The US Navy is preparing to take control of its newest and most advanced destroyer, the USS Zumwalt (DDG 1000). The $4bn (2.79bn) marine vessel, built at Bath Iron Works, is being fitted with supplies and spare parts before it is formally taken over by the navy, said Capt James Kirk, the destroyer's skipper.
The 610-foot (186m) warship is the largest destroyer in the country's fleet and its most technologically sophisticated. Its angular shape makes it 50 times more difficult to detect on radar and its guns have the capacity to fire targets from a distance of 100 miles (160kms). The ship is powered by electricity generated by its turbines, using a technology similar to the one in the Boeing 777.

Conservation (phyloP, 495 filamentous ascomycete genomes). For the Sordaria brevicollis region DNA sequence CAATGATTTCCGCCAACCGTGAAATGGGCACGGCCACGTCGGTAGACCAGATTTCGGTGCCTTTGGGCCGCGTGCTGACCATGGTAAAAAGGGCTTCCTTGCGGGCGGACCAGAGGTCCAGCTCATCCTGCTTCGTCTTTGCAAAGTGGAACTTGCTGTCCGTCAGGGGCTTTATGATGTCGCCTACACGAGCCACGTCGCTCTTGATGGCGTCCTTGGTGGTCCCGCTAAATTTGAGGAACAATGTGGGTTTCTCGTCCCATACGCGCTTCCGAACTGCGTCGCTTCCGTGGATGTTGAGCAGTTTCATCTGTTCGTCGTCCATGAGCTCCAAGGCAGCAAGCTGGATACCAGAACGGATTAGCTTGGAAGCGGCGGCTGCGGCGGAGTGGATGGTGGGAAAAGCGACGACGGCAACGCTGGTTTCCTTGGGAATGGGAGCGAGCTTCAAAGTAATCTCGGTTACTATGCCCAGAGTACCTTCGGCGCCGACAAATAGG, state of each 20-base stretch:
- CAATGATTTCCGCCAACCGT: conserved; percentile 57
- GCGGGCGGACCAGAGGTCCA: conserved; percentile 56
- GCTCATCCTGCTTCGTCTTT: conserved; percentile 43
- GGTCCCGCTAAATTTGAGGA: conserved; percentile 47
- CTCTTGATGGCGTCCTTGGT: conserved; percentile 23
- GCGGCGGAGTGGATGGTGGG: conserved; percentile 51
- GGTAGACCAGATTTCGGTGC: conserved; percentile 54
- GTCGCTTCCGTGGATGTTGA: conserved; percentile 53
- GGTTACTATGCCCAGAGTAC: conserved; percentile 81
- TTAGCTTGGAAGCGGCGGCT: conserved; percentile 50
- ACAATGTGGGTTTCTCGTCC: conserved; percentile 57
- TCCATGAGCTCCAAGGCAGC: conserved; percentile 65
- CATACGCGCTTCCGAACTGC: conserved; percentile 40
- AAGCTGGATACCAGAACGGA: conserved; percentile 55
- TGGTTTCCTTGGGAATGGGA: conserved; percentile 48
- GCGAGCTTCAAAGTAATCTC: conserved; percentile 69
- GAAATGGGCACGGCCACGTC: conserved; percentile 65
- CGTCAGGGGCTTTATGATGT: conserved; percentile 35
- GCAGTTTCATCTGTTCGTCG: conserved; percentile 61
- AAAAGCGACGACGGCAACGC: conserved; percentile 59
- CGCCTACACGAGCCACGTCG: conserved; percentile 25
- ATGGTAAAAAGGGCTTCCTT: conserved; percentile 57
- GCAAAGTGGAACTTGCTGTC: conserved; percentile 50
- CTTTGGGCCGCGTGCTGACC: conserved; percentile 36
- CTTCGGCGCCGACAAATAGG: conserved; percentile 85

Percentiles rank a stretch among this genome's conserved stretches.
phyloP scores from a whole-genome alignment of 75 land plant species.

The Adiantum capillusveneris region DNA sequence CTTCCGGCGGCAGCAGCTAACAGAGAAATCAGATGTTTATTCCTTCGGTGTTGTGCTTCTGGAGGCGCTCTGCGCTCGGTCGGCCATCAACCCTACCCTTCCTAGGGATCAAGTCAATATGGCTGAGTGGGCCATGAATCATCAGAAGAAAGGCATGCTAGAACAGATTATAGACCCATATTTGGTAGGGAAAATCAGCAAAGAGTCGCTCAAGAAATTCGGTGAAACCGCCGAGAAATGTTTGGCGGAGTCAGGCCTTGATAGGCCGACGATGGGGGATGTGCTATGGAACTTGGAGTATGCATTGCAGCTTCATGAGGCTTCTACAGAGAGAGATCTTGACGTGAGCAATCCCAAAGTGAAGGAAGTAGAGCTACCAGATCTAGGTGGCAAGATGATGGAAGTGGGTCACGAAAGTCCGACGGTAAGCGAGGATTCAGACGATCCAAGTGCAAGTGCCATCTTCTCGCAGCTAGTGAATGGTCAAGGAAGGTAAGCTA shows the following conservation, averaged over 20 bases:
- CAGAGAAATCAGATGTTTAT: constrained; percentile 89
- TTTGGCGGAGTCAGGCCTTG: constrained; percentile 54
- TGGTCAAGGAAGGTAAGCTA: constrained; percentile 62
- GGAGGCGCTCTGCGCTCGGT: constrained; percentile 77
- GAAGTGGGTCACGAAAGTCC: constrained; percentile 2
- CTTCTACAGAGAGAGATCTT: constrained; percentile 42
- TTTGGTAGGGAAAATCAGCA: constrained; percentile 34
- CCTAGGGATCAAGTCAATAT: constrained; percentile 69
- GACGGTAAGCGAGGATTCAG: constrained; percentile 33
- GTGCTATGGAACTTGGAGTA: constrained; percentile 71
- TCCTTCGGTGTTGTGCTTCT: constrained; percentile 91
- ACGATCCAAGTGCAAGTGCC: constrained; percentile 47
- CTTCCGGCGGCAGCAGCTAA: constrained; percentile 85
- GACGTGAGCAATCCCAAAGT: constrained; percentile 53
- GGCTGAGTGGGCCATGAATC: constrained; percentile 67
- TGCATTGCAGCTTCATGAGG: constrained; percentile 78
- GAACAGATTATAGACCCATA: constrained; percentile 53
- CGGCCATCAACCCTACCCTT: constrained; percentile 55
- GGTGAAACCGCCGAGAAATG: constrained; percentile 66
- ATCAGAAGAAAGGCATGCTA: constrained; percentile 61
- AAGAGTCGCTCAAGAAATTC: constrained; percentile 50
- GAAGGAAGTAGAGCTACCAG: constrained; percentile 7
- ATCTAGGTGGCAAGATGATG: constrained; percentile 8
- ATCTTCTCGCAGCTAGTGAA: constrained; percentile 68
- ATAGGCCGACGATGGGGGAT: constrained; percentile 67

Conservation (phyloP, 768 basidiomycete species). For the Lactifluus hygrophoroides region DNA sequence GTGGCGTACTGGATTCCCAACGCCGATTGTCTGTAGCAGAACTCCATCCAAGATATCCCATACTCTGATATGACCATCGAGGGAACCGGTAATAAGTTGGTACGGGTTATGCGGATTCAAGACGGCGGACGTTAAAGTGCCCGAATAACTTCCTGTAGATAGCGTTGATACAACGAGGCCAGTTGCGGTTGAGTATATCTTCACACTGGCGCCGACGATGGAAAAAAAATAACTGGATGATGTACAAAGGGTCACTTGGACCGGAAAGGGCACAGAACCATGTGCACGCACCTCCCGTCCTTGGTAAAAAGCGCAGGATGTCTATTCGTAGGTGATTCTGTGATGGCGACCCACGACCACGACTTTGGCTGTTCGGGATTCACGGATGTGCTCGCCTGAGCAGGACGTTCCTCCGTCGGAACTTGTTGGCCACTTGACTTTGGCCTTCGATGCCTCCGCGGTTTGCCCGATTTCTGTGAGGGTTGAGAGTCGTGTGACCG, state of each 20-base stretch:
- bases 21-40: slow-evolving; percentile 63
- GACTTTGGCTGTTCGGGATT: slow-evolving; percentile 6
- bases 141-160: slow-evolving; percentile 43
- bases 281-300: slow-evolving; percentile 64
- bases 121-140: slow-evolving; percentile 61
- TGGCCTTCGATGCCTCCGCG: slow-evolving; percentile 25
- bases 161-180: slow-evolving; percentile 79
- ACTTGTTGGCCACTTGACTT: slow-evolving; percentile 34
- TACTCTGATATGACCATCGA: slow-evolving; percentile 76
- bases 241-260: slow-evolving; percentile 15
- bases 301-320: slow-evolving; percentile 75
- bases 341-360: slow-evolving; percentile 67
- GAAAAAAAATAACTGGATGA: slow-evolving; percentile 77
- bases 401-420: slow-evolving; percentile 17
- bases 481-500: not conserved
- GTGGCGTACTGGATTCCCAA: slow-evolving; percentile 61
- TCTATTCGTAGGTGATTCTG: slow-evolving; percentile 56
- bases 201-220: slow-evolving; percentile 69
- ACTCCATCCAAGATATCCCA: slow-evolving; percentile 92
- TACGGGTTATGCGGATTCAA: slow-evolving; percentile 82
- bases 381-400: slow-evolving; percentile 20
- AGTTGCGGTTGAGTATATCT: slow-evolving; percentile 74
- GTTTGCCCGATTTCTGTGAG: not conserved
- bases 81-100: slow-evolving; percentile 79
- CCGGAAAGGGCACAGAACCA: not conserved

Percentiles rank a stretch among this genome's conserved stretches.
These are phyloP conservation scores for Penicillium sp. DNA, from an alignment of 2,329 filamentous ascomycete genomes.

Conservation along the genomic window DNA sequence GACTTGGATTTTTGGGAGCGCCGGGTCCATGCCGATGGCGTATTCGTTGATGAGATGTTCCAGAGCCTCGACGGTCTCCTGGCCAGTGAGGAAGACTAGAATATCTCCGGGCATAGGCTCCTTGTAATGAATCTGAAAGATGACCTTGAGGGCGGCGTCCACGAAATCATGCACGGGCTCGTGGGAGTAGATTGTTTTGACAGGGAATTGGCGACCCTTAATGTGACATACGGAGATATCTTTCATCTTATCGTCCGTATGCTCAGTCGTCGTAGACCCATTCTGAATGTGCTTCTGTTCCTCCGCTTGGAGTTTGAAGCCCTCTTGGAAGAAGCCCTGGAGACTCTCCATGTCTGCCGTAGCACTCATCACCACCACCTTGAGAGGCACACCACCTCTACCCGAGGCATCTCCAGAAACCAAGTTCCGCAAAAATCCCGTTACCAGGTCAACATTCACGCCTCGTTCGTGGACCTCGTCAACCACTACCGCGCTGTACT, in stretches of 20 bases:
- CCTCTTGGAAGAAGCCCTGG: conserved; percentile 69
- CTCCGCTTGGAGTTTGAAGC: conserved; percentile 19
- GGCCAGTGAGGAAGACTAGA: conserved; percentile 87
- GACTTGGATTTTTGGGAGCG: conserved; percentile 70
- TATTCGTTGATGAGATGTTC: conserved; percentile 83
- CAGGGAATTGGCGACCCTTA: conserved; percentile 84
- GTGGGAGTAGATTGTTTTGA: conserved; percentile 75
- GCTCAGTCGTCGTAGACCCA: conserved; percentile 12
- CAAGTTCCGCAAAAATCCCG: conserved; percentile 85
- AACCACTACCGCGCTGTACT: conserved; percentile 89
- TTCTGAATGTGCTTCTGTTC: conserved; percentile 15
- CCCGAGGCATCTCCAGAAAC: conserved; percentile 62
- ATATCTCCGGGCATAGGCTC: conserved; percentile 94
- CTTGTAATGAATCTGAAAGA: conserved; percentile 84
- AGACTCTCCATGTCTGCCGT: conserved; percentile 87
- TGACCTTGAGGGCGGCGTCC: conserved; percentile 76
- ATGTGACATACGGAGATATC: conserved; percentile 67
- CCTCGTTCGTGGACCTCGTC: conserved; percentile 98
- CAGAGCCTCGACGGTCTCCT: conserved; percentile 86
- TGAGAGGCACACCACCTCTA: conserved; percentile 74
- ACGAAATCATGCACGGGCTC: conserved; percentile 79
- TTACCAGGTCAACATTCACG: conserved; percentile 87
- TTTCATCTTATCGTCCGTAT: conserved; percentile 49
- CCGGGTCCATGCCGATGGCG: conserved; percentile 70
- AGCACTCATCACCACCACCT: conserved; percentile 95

"We've overcome lots of obstacles to get to this point," said electrician John Upham, of Litchfield. "I think everybody in the shipyard is proud of the work we've done."
The final cost of the ship is estimated to be $4.4bn, a hefty price that had forced the navy to reduce its original order of 32 vessels to only three. "Zumwalt was a challenge to assemble because of all the new technologies, but sea trials show it is a world-class warship with unique capabilities," said Loren Thompson, senior defence analyst with the Virginia-based Lexington Institute.
The ship's 143 crew have been training for more than two years to man the Zumwalt and will continue training on board.
Jay Wadleigh, president of the largest union at Bath Iron Works, said, "I think the way the Zumwalt performed on the three different sea trials was better than anybody expected — us, the Navy and the company."
The ship will formally be commissioned into service at a ceremony in Baltimore in October.